11.01.2024 In a recent update on Sustainable Aviation Fuel (SAF), the International Air Transport Association (IATA) shared encouraging data, revealing that SAF production volumes soared to over 600 million litres in the past year, a remarkable doubling from the figures of 2022. Despite this significant progress, SAF still accounted for merely 3% of all renewable fuels produced in 2023, with a staggering 97% directed to other transport sectors.

Lighthouse Green Fuels will play a pivotal role in the ongoing decarbonisation efforts within the aviation sector, producing 165 million litres of SAF annually once the commercial operation commences in 2028, Additionally, Alfanar aims to develop two more SAF plants within the next 5 years, further contributing to the industry’s sustainability goals.

However, the aviation industry faces a critical juncture in its mission to achieve net-zero carbon emissions by 2050. To be on the trajectory for success, renewable fuel production needs to surge to 25% to 30% by 2030, a substantial leap from the current 3%. By the end of this year, the target is to reach 6%, tripling the production figures from 2022. While this is a commendable advancement, it still only addresses a mere 0.53% of the global aviation demand.

One of the key hurdles in the widespread adoption of SAF is the persistent challenge of cost and the lack of policy and price support for SAF producers and airlines. Despite the rapid growth in aviation emissions, surpassing those of rail, road, or shipping on a year-on-year basis, the sector remains in need of substantial backing to make sustainable practices economically viable.

Interestingly, it has been estimated that a significant 85% of SAF facilities planned for construction over the next five years will rely on Hydroprocessed Esters and Fatty Acids (HEFA) production technology. HEFA predominantly utilises inedible animal fats (tallow), used cooking oil, and industrial grease as feedstock. While HEFA is a valuable contributor, there is a pressing need to diversify SAF production through other certified pathways to prevent potential challenges arising from low feedstock supply.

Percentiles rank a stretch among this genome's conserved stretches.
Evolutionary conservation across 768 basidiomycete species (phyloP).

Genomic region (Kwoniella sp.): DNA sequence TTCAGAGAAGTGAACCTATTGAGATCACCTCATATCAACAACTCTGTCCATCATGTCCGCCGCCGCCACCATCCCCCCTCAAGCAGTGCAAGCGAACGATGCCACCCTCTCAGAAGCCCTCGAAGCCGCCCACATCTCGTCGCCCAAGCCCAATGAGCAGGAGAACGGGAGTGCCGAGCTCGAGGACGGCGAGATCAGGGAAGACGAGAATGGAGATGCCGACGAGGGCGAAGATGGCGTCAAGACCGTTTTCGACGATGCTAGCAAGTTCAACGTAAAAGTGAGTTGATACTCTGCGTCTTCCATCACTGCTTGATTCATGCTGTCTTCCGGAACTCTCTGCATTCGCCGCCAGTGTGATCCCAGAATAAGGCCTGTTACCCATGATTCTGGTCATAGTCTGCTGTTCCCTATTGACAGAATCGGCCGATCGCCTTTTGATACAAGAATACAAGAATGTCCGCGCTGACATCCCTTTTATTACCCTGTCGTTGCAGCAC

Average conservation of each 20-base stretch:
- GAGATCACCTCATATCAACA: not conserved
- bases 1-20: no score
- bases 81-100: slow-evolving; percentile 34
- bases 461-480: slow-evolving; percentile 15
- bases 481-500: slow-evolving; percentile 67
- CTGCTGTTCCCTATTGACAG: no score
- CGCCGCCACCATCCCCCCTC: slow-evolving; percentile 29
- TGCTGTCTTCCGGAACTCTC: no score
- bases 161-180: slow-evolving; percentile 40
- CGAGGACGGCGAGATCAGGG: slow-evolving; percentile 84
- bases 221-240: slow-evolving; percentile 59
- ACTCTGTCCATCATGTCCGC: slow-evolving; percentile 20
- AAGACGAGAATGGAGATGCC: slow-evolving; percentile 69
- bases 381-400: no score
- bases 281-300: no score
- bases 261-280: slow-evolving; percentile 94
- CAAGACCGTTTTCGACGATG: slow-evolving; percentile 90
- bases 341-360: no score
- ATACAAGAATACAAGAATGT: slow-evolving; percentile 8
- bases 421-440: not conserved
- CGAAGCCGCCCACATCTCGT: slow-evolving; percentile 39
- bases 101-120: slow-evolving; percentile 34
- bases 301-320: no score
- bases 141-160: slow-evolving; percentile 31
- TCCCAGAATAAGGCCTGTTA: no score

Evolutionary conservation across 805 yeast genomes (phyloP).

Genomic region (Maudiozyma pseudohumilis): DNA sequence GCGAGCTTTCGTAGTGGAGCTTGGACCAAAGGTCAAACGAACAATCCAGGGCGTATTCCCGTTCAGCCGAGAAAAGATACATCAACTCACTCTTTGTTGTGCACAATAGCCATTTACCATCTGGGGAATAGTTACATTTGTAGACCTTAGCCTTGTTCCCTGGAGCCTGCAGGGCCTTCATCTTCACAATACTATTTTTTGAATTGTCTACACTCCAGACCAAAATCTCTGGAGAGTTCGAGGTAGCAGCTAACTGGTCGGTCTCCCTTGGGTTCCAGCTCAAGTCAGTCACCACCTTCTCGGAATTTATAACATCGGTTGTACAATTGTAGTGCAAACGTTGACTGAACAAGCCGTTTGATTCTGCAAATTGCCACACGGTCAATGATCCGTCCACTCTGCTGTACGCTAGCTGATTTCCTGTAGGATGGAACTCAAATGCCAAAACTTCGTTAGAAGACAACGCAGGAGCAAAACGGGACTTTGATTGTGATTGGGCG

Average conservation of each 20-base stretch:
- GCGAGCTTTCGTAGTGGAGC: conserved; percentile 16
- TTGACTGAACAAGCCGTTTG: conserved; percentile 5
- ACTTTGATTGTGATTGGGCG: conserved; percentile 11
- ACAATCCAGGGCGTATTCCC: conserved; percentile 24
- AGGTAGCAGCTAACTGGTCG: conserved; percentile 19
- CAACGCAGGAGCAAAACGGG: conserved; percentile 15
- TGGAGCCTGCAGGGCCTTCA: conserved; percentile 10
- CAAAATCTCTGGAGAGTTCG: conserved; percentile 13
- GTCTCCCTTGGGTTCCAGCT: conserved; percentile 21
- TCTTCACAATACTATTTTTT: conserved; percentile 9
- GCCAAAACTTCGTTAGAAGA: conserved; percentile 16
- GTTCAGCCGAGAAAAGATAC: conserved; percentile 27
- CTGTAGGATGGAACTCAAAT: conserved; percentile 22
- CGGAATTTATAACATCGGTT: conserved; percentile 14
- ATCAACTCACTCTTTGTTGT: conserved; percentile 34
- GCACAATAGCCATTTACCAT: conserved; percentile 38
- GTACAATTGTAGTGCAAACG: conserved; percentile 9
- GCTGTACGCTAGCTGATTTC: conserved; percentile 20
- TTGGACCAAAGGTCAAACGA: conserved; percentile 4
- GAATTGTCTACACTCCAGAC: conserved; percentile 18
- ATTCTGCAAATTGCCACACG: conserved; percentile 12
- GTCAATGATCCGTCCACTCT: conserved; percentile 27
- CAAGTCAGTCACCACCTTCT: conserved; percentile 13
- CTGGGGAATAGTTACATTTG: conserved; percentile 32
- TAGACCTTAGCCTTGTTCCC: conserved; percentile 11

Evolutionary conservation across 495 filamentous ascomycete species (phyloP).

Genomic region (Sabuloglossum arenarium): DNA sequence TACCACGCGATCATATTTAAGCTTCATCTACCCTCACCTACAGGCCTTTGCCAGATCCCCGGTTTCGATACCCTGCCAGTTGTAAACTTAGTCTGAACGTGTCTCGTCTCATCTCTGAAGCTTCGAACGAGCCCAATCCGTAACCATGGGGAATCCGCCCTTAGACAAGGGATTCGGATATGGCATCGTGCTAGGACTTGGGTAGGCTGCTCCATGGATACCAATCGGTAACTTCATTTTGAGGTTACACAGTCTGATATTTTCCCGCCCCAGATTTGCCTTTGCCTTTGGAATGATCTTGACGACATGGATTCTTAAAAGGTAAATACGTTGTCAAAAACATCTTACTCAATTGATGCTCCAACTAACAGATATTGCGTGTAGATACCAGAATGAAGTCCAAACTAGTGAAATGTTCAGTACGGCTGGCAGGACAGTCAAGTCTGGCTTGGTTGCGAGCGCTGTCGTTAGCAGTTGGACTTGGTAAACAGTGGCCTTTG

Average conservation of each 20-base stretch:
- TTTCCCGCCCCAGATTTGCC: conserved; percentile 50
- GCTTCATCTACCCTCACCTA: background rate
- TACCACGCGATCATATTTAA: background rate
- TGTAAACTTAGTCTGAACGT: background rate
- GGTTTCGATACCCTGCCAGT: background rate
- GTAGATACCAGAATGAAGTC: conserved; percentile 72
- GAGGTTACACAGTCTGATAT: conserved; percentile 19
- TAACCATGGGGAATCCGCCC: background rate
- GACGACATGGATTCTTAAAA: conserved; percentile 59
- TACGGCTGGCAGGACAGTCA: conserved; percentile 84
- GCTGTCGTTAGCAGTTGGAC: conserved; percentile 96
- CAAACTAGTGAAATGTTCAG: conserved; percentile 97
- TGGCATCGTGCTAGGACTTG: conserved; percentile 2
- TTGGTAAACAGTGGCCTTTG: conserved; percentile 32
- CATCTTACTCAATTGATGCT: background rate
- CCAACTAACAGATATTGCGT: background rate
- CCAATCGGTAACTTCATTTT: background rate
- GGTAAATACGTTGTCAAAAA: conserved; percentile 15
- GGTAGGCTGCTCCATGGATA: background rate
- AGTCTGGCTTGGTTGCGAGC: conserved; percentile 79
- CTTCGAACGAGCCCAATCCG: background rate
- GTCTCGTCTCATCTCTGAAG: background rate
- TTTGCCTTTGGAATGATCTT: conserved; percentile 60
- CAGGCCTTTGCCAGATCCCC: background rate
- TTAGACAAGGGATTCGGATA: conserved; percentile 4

One promising alternative is Fischer-Tropsch (FT) technology, a pathway we employ. Unlike HEFA, FT allows for a broader range of feedstocks, opening the door to increased flexibility and sustainability in SAF production. By embracing diverse feedstocks, the aviation industry can fortify its commitment to decarbonisation and move closer to achieving the ambitious targets set for 2030 and beyond.

In conclusion, while the recent surge in SAF production is a positive sign for the aviation industry’s commitment to sustainability, the road to net-zero emissions by 2050 remains challenging. Tackling issues of cost, policy support, and diversification of production pathways are pivotal steps in ensuring that the aviation sector meets its environmental obligations. By harnessing the potential of Fischer-Tropsch technology and exploring other certified pathways, the aviation industry can chart a course toward a more sustainable and environmentally responsible future.